The Meiji Restoration (明治維新) was a time of great change in Japan. In the Japanese language, Meiji-ishin is the term for the Meiji Restoration. The term describes a series of events that changed the shape of Japan’s political and social systems. These changes took place mainly in the three years from 1866 to 1869, at the beginning of the Meiji period.
End of the ShogunateEdit
In 1866, the Tokugawa Shogunate was ruling Japan. In the year 1866, two domains, the local government at that time, came together under an alliance. The name of this alliance was the Sat-cho Alliance. This was an alliance between the Satsuma Domain and the Chōshū Domain, and a person named Sakamoto Ryoma brought the two domains together. These two domains supported the Emperor Meiji of Japan who, at the time, did not have much power. With their support the emperor could regain much of his power.
The Tokugawa Shogunate’s rule ended on 9th November 1867, but they still retained some authority and power. In the Boshin War of 1868, an army from Satsuma Province and Choshu defeated the forces of the Tokugawa Shogunate. This completely ended the power of the Tokugawa Shogunate.
The Revolution of the country's systemEdit
After defeating the Tokugawa Shogunate, the leaders of the Meiji Restoration started to reform the system of the country. They acted in the name of Japan’s emperor, to restore (that is, to return) the emperor’s powers. But, the leaders also kept to themselves a number of powers. In fact, even after the Meiji Restoration, an oligarchy, a small group, had the real power and ruled in the name of the emperor.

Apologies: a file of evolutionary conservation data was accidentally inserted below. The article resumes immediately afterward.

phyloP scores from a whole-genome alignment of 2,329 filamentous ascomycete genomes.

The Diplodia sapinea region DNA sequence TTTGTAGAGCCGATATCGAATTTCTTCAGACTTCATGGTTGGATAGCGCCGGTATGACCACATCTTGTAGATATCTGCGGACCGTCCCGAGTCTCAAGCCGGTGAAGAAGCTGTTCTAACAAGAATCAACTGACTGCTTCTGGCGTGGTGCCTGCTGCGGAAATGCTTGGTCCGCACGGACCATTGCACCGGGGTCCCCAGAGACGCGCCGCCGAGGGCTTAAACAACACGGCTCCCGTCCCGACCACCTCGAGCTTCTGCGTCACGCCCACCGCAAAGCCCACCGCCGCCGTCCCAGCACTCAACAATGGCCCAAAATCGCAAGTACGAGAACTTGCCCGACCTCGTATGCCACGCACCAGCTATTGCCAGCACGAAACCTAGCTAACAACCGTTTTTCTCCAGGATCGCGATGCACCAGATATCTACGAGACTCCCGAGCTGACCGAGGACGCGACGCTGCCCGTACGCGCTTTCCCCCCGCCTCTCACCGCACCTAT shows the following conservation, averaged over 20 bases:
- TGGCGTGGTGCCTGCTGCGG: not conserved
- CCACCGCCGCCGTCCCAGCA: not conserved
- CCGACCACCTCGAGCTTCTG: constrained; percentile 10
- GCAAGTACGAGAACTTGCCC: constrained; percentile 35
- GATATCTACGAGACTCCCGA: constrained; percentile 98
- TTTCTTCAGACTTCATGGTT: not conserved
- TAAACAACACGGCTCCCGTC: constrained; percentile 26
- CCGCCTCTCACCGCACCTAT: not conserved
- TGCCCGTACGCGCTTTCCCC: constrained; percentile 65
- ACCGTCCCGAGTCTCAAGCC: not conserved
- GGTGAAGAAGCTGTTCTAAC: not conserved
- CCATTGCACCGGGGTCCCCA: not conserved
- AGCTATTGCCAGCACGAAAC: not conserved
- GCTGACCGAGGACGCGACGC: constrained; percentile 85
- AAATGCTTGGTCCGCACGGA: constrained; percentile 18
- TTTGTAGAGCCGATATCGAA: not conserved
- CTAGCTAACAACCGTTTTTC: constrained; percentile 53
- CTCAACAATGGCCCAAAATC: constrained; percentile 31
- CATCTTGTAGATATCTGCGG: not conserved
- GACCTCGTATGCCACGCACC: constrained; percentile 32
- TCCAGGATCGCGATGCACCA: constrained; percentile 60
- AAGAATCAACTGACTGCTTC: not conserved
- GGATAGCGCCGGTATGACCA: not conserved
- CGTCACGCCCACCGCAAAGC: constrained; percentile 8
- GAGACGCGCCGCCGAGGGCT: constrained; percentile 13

After the Meiji Restoration started, Japan’s progress was fast. The revolution included centralizing power, changing the tax system, starting the educational system, constructing factories and railways, etc.
Industrialization developed rapidly and within next three to four decades (by 1905) Japan had become a military power, comparable to the great powers of the time.
- Okubo Toshimichi (1830-1878)
- Kido Takayoshi (1833-1877)
- Saigo Takamori (1827-1877)
- Iwakura Tomomi (1825-1883)
- Ito Hirobumi (1841-1909)
- Kuroda Kiyotaka (1840-1900)
- Matsukata Masayoshi (1835-1924)
- Oyama Iwao (1842-1916)
- Saigo Tsugumichi (1843-1902)
- Yamagata Aritomo (1838-1922)
- Inoue Kaoru (1835-1905)
- Saionji Kinmochi (1849-1940)